The Rensing Center nourishes creative capability. It fosters individual renewal, community connection, and interdisciplinary interaction among people in artistic, environmental, and entrepreneurial fields.
On twenty-six acres in the beautiful southern Appalachian foothills near Pickens, SC, the Rensing Center is more than just the land, the people, the gardens and the buildings. Our 501c3 non-profit organization models a way of life less addicted to cheap energy, and more blessed by what actually fulfills us.
We are a residency program, providing living and work space to self-motivated applicants looking for an isolated rural, creative landscape, for periods ranging from three weeks to three months. Focus may be creative, professional, environmental, or all of these.
What our past residents are saying:
“What I never seem to be able to master, capture, make time for in the ‘outside,’ that quiet space to ponder and delve deep in the hope of creating something worthwhile, became plentiful during my time at the Rensing Center. The beauty and peace of my surroundings no doubt contributed to that — as did the goats.”
- Laura Kasinof, Rensing resident, summer 2014
“If I thought I was coming for art, I was quickly introduced to a way of life that immediately was added to my list of top five lives to have before I die.”
- Adrienne Antonson, Rensing resident, winter 2003
“We applied to the Rensing Center with the goal of maintaining a level of photographic and conceptual openness to the people, the jobs, the mountains, and the art that we would encounter during our stay, with the hope that we would come to better understand both our adult selves and also our transient world. I can say, without hesitation, that we arrived at and surpassed our goal.”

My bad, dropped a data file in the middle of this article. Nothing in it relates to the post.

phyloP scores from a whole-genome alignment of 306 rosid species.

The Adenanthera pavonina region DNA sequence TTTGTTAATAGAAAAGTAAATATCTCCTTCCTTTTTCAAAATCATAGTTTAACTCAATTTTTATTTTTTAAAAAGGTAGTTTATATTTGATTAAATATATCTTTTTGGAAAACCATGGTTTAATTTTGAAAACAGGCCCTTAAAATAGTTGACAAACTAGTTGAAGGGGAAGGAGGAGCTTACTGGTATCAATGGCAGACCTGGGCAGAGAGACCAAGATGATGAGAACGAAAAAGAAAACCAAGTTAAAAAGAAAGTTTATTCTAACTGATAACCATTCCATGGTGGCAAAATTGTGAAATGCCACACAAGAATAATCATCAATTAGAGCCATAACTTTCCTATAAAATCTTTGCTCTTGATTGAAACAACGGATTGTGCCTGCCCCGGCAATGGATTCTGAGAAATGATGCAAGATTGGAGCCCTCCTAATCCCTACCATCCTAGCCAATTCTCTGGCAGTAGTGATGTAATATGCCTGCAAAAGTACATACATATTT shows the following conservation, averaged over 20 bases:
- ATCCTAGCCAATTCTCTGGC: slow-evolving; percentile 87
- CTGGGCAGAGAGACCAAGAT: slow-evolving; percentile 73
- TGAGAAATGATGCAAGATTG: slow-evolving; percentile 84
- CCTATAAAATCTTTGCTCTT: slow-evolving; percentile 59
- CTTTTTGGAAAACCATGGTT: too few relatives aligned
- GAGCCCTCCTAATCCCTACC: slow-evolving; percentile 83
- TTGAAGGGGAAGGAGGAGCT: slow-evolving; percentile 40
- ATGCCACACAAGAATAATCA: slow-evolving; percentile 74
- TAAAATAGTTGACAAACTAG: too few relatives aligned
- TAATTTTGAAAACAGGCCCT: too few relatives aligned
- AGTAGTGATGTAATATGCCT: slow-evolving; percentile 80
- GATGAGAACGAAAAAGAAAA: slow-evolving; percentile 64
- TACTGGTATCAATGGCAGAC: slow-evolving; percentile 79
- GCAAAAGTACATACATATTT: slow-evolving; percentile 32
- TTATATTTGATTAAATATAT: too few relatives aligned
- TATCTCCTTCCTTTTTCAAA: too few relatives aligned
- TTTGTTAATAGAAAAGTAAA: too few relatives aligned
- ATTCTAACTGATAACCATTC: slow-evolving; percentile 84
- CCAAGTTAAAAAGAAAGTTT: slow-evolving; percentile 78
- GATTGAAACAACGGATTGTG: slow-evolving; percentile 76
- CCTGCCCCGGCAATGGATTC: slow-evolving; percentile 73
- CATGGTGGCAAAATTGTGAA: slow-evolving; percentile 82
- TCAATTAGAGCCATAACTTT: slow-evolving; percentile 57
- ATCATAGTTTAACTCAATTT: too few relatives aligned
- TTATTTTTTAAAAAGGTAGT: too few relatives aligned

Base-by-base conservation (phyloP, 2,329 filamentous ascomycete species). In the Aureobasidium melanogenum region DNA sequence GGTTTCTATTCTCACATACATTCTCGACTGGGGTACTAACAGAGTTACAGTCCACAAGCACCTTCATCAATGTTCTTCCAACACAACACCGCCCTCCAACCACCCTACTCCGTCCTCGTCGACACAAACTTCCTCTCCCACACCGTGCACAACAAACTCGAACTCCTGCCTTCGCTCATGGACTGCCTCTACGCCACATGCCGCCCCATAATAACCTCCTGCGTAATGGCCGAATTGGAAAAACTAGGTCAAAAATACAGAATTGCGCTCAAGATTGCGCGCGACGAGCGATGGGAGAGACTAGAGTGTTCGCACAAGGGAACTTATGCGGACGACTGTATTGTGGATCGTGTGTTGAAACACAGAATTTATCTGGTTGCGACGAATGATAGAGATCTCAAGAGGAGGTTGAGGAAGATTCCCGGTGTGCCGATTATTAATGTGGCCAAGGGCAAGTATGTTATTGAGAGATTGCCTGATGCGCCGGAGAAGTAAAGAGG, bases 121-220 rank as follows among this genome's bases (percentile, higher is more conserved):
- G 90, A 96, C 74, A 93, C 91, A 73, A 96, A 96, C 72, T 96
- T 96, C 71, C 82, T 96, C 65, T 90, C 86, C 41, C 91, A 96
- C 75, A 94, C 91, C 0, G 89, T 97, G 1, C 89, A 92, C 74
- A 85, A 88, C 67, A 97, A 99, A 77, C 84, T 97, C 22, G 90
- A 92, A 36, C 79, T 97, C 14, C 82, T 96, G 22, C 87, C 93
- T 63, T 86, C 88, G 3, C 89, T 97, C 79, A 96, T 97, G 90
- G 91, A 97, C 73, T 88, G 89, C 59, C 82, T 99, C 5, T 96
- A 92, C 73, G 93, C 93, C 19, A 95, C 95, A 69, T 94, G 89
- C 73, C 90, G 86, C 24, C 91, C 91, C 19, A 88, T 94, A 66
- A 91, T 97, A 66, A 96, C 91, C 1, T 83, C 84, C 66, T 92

- Augusta Pittman, Rensing resident, winter 2014
“It is the Rensing Center’s triple emphasis on creation, ecology, and entrepreneurial stewardship that makes it unique, even among the rarefied strata of artist residency programs. The Rensing Center offers time, and space, and affirmation to artists and writers, yes. But it does so in the context of an explicit connection to, and emphasis on, what is perhaps the principal creative and scientific problem of our 21st century: humankind’s relationship to the land in which we live, the water we drink, the air we breathe, and the other organisms with which we interact. This is not a place where creativity turns in on itself, barring art’s door against the outside world. This is a place where creativity opens out, acknowledging there never was a door — rather a shared world in which art and artists (writers and writing; creators, and what they create) have a role and a place, as we redefine what it means to be human in a changing world.”
- GC Waldrep, Rensing resident, winter 2014